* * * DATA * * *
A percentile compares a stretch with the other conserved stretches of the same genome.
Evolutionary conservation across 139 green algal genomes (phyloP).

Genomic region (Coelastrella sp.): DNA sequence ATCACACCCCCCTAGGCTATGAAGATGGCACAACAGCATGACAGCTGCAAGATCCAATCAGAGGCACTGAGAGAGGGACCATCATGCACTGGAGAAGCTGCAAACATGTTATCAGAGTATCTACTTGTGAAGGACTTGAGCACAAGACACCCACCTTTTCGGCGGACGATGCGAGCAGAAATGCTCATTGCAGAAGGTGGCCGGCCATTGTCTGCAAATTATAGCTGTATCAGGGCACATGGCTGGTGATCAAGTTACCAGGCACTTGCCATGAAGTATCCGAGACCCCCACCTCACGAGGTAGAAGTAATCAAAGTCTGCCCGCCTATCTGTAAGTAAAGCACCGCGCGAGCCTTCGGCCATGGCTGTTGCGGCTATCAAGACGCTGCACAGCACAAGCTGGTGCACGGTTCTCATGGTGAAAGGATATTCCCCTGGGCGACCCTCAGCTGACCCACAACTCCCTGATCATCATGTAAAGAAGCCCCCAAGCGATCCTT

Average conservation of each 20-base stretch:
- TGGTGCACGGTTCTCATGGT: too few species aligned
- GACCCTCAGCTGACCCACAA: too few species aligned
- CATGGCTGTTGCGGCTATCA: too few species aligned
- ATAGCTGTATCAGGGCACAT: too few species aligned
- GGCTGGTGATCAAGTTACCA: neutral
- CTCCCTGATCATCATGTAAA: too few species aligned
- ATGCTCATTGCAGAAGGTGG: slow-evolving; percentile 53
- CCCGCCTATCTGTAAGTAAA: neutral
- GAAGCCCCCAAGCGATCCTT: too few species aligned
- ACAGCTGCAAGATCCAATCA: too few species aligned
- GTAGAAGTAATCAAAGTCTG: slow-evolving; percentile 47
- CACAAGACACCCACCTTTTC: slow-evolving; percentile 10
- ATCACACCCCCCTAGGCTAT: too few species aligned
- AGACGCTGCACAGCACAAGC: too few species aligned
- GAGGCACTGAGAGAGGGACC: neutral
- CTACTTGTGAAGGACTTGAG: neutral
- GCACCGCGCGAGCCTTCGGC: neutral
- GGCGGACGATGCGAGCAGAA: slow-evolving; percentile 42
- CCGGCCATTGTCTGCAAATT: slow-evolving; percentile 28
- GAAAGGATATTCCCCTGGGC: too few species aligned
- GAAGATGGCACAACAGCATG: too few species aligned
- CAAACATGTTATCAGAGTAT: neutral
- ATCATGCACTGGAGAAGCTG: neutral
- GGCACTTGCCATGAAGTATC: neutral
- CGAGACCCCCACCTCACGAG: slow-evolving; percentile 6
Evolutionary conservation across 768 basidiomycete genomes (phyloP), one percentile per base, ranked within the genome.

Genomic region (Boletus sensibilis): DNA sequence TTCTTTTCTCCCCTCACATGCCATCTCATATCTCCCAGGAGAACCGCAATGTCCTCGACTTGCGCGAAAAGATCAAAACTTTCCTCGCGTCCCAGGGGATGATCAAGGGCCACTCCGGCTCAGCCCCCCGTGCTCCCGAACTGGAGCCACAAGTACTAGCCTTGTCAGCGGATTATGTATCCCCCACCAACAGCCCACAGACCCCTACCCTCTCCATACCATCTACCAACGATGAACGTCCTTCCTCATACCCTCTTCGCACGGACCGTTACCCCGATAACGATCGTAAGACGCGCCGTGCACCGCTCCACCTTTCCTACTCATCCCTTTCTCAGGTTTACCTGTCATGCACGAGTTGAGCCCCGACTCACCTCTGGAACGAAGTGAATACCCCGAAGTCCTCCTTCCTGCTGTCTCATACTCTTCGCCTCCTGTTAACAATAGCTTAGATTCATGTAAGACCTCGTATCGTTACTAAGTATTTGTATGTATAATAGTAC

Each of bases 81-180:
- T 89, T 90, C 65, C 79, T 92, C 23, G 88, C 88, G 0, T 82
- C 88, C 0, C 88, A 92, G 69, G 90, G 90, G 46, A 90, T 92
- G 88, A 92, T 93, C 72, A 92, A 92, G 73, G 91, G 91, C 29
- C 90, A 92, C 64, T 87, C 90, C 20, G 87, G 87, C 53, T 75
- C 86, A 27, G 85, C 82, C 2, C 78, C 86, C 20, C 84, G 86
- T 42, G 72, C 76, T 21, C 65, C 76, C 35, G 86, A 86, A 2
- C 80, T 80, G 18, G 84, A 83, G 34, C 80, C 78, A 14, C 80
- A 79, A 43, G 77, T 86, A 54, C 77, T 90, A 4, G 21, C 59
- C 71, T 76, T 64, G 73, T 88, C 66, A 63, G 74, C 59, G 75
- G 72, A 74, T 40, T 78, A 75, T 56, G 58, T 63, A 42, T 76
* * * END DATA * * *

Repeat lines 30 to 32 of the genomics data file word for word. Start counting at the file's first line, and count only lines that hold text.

Evolutionary conservation across 768 basidiomycete genomes (phyloP), one percentile per base, ranked within the genome.

Genomic region (Boletus sensibilis): DNA sequence TTCTTTTCTCCCCTCACATGCCATCTCATATCTCCCAGGAGAACCGCAATGTCCTCGACTTGCGCGAAAAGATCAAAACTTTCCTCGCGTCCCAGGGGATGATCAAGGGCCACTCCGGCTCAGCCCCCCGTGCTCCCGAACTGGAGCCACAAGTACTAGCCTTGTCAGCGGATTATGTATCCCCCACCAACAGCCCACAGACCCCTACCCTCTCCATACCATCTACCAACGATGAACGTCCTTCCTCATACCCTCTTCGCACGGACCGTTACCCCGATAACGATCGTAAGACGCGCCGTGCACCGCTCCACCTTTCCTACTCATCCCTTTCTCAGGTTTACCTGTCATGCACGAGTTGAGCCCCGACTCACCTCTGGAACGAAGTGAATACCCCGAAGTCCTCCTTCCTGCTGTCTCATACTCTTCGCCTCCTGTTAACAATAGCTTAGATTCATGTAAGACCTCGTATCGTTACTAAGTATTTGTATGTATAATAGTAC

Each of bases 81-180: